Table & Chair Project Using Driftwood Products and Poets Paint Waterglass Paint
This is a project I’ve been working on for a year and a half, little by little, here and there until it’s finally now done. Well, not really – I still have two more chairs that need to be stripped and finished but all I have room for right now is two chairs so I’m good – for now, I’ve got my driftwood weathered wood finished table and chairs.
I not only used the Driftwood line of products on this project, including the Driftwood Weathering Wood Finish, Driftwood Weathering Wax and Driftwood Liming Wax, but I also borrowed from our sister company, Poet’s Paint Waterglass Paint and painted the caning in Vintage White. I also used one of my favorite colors, Poet’s Paint Vintage Silk Blue, which is a beautiful soft pale blue, and painted a drop cloth and used that for the chair covers.
Below, I’ve stripped and sanded this little table, then applied the Driftwood Weathering Wood Finish and finally applied the Driftwood Liming Wax.
I had my driftwood weathered wood finished table so next I started on the chairs. I have four of them that I found at a second hand store and had to have them. The carving is just exquisite but they are all heavily painted and need to be stripped. I tried stripping them myself by it was soon clear it was way too laborious and tedious and I needed to call in the professionals. I had two stripped professionally and the other two are still waiting to be done.
I still have no idea what type of wood they are made from and suspect that it is a composite. You can see there is a variation in color in the two legs on the stripped chair and that caused a variation in color when I applied the Driftwood Weathering Wood Finish.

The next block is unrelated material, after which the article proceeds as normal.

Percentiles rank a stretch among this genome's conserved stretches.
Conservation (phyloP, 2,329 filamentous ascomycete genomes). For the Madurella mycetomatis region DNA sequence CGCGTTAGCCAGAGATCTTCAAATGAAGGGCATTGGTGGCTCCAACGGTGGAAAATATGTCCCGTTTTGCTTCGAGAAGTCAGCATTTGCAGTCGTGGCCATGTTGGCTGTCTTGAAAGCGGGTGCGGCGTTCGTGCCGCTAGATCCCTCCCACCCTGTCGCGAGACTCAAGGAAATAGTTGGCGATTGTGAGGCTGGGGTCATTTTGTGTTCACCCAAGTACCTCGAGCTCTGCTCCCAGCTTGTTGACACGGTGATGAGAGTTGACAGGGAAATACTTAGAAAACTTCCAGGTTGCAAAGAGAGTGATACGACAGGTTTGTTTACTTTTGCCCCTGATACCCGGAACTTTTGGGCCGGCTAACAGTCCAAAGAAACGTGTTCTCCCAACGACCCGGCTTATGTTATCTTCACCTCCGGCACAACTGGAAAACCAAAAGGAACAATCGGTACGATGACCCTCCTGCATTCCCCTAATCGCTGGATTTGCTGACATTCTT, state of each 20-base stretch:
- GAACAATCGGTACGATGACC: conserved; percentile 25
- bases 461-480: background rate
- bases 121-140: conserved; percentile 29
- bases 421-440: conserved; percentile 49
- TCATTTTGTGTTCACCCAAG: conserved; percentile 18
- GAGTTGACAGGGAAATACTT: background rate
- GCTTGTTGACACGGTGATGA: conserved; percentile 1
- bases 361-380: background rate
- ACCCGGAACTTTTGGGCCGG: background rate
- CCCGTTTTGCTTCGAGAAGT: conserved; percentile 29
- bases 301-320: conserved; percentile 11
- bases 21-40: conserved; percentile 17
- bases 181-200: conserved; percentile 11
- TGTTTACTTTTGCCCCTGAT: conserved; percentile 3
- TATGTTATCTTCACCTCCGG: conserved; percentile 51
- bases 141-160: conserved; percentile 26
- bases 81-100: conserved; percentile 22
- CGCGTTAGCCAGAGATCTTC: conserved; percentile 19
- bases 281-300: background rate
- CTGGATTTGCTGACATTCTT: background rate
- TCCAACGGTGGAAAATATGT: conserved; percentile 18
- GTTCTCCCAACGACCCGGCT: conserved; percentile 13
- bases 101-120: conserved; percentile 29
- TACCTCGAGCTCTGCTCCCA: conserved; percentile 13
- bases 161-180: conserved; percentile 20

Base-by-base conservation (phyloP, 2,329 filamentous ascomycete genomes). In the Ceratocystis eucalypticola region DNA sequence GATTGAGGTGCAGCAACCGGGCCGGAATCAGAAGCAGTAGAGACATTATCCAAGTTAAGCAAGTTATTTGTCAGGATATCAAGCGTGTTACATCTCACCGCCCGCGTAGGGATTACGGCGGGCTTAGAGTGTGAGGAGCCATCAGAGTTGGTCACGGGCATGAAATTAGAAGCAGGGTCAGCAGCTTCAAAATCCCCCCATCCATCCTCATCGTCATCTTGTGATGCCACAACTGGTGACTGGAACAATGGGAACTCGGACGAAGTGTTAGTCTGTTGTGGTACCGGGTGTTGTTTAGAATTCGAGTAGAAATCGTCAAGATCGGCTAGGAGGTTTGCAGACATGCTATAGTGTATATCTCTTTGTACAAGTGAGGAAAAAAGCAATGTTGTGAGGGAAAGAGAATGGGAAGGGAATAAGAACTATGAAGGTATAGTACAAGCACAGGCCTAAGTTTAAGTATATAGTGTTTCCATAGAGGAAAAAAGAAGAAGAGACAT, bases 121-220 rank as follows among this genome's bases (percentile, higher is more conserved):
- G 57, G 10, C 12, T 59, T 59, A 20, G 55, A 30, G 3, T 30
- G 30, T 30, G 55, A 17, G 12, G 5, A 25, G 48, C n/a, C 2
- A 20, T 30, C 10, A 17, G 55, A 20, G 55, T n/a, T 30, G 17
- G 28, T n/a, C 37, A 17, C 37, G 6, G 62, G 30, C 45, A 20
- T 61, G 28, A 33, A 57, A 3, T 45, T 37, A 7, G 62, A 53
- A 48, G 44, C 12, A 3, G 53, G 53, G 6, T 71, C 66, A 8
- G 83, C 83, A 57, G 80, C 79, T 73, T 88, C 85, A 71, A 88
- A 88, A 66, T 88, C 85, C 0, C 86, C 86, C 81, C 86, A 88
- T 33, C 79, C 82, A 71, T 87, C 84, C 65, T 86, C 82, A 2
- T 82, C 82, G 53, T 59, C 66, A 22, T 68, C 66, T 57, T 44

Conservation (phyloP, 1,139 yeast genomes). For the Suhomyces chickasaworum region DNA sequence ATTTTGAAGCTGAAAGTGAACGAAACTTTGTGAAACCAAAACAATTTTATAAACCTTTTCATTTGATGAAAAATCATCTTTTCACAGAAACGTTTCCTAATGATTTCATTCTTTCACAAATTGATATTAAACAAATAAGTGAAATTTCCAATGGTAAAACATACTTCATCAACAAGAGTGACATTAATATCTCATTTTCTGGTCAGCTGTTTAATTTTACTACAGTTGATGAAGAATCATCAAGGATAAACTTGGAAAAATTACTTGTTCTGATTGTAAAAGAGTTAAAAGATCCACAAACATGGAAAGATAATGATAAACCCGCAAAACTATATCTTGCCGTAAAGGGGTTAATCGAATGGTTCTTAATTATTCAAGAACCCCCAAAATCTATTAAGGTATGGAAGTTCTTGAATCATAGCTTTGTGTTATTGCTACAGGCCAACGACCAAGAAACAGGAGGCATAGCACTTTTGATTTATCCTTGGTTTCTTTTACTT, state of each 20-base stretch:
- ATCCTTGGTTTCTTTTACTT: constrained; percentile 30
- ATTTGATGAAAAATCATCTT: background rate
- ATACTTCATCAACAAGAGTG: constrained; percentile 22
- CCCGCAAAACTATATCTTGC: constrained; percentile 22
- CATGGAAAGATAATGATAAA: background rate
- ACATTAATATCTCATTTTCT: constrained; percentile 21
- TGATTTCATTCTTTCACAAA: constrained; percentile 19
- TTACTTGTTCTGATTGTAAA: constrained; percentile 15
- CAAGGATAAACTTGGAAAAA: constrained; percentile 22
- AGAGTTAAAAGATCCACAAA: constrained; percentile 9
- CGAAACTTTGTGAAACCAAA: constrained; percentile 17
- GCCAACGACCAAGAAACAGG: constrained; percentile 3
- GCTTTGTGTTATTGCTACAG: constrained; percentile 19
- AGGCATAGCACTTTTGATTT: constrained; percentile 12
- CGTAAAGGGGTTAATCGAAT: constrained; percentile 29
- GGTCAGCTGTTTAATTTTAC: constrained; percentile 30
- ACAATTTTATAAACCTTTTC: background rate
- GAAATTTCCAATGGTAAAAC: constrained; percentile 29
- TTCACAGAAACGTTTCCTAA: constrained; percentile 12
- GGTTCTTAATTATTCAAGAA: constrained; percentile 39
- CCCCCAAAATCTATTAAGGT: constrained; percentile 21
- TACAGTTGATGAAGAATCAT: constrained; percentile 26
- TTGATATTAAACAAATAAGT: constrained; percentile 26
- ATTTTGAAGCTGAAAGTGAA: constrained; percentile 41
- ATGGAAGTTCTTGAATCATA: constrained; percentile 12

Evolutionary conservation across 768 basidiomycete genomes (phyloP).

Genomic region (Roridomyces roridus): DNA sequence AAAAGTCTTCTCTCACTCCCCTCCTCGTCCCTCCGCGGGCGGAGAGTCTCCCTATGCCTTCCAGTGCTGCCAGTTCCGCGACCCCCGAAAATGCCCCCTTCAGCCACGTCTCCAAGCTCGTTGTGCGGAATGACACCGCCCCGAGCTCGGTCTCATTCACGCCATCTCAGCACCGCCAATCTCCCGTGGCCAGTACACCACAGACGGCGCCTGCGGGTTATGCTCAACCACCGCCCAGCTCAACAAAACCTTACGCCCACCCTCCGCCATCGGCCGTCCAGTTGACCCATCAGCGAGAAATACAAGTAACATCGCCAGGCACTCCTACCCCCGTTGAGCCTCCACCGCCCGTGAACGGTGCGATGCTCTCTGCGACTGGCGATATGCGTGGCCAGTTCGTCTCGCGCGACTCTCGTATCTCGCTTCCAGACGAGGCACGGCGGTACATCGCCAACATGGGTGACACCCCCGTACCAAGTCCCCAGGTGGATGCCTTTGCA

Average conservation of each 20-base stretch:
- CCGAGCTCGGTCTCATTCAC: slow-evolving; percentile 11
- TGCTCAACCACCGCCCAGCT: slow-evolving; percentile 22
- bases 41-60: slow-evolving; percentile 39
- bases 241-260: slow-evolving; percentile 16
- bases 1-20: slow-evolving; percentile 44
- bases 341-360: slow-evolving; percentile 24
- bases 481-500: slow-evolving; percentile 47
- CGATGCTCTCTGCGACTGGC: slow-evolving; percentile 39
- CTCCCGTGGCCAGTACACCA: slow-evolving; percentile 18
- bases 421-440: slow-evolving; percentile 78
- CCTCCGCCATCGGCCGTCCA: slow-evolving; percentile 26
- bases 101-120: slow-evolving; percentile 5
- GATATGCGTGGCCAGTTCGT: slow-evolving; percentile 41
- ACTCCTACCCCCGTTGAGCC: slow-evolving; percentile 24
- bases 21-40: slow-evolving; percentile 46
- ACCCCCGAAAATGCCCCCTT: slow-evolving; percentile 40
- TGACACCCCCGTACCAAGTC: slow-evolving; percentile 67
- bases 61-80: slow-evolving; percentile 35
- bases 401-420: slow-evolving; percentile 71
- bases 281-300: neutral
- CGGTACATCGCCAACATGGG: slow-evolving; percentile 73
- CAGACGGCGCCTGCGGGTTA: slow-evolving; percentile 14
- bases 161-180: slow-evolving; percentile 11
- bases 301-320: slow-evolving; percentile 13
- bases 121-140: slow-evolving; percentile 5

Now I used the Driftwood Weathering Wax and waxing brush to get more gray tone and even out the color. After the Driftwood Weathering Wax, I went over by brushing it lightly with the Driftwood Liming Wax. I have found that I like the combination of the Driftwood Weathering Wood Finish with the Driftwood Liming Wax on most of my pieces and usually do both.
Now comes the chair cover. For this I used a drop cloth and Poet’s Paint Waterglass Paint in Vintage Silk Blue. I filled a plastic storage container with about 3 gallons of water and to that I added about 1/2 quart of the paint and then just soaked the two pieces of cloth that I had already cut out for about an hour. After an hour, I took the material out of the solution, rinsed it off and hung it to dry. I later soaked it again in a bath of water softner as I found the canvas cloth to be rather stiff – due more to the weight of the canvas cloth and not the paint. The softner bath helped a little so I could wrap it and staple it.
Once dry, I steamed them with a hot iron and wrapped and stapled them to make my chair covers. The color was perfect.
My chairs and table are complete and look fantastic on my sun porch.